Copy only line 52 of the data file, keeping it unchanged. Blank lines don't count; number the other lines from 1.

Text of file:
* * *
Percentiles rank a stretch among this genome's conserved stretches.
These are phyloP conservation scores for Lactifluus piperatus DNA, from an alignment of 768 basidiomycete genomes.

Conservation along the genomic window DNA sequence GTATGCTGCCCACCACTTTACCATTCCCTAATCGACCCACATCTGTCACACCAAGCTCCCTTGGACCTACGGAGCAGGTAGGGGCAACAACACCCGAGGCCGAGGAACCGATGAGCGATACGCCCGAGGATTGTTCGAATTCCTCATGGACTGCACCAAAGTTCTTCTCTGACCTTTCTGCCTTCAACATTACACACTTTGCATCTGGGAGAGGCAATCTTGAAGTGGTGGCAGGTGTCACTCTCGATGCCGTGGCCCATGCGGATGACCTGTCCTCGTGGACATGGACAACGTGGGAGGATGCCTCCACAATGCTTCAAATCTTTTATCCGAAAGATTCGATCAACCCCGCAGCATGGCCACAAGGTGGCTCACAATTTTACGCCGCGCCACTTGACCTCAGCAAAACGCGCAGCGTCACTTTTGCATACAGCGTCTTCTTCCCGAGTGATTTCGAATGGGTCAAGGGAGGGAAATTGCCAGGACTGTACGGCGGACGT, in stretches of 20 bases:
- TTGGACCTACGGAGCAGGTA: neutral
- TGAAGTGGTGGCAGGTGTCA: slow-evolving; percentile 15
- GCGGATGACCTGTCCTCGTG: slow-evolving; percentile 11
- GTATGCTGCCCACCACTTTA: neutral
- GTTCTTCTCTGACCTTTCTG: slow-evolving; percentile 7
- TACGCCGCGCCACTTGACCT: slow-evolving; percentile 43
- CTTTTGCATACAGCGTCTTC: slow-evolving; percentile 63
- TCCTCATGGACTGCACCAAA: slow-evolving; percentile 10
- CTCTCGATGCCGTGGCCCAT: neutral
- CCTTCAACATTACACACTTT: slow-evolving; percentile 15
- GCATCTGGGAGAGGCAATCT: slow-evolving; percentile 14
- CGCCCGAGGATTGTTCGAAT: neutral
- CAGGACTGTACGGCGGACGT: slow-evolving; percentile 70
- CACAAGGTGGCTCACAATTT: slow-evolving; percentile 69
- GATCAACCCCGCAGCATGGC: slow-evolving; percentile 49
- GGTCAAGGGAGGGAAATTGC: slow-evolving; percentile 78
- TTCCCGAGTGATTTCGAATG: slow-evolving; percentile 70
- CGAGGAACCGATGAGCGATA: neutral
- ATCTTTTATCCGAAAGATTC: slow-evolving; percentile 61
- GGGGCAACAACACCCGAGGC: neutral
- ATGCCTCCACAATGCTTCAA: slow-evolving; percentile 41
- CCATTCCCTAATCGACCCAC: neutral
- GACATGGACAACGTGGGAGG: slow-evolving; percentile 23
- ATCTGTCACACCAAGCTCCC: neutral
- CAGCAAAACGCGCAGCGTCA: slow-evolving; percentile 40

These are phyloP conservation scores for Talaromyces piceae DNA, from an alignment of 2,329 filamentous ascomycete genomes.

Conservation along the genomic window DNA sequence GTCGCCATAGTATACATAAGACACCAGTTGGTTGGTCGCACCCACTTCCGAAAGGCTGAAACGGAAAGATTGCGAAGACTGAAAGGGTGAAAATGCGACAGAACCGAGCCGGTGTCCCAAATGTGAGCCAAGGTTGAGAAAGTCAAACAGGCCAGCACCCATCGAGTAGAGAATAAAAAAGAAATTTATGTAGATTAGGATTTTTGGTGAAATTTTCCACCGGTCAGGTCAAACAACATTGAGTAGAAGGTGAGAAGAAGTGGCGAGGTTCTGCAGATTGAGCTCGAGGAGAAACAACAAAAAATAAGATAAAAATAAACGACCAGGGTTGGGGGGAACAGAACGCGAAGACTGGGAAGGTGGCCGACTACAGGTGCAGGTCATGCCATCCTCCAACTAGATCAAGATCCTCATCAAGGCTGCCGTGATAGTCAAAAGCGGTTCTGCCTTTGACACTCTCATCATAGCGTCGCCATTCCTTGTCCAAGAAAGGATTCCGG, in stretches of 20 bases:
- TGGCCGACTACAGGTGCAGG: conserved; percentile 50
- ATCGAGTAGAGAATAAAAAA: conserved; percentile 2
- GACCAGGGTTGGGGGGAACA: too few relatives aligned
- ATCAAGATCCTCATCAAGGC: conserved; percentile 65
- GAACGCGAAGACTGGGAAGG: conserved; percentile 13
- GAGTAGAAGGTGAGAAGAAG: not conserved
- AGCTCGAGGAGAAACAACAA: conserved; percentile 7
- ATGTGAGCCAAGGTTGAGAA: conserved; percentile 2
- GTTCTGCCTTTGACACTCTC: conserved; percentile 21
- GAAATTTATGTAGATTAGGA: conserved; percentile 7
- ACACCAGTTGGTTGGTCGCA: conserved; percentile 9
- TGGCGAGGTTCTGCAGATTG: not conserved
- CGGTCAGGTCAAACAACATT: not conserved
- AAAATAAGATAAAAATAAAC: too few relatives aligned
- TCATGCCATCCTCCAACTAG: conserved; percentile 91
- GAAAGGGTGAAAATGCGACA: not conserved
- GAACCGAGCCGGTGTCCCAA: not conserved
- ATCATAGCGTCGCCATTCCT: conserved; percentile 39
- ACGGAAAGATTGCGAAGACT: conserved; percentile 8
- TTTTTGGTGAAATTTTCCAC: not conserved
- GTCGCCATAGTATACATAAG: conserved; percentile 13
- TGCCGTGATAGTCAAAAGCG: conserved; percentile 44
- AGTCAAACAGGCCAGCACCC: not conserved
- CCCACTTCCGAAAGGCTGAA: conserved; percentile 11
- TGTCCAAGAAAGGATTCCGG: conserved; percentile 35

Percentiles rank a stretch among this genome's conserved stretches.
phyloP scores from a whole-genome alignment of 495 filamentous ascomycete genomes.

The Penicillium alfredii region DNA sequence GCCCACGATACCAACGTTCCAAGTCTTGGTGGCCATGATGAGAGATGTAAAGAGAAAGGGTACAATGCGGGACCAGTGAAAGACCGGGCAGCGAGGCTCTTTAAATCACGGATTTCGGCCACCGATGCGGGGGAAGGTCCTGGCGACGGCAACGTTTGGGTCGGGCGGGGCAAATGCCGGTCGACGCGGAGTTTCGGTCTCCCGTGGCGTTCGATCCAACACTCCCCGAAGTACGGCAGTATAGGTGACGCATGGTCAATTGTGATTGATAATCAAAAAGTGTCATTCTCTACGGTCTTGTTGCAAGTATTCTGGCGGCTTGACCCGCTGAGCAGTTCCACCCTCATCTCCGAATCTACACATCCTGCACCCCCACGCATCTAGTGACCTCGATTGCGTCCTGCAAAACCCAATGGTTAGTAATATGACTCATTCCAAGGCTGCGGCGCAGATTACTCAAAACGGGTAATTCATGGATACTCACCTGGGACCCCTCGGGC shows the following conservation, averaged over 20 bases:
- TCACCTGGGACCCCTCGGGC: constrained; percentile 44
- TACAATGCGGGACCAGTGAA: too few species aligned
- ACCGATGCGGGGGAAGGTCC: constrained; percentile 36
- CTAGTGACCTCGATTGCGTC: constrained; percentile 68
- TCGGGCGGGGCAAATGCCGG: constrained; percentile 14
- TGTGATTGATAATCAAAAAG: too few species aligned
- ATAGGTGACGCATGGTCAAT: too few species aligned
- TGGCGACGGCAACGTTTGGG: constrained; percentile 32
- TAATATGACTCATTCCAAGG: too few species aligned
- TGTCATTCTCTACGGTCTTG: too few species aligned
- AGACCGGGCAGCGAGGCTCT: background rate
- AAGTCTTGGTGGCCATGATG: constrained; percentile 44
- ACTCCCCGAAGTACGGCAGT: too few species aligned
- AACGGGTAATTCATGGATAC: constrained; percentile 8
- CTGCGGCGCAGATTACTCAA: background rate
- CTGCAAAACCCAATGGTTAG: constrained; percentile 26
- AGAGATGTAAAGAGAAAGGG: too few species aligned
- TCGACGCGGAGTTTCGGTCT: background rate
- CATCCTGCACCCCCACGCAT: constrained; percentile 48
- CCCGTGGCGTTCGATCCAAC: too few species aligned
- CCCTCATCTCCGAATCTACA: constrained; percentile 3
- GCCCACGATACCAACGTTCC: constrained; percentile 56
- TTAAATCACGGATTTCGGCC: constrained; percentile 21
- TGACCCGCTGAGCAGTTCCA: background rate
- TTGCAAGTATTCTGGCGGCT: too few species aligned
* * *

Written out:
- TGCCGTGATAGTCAAAAGCG: conserved; percentile 44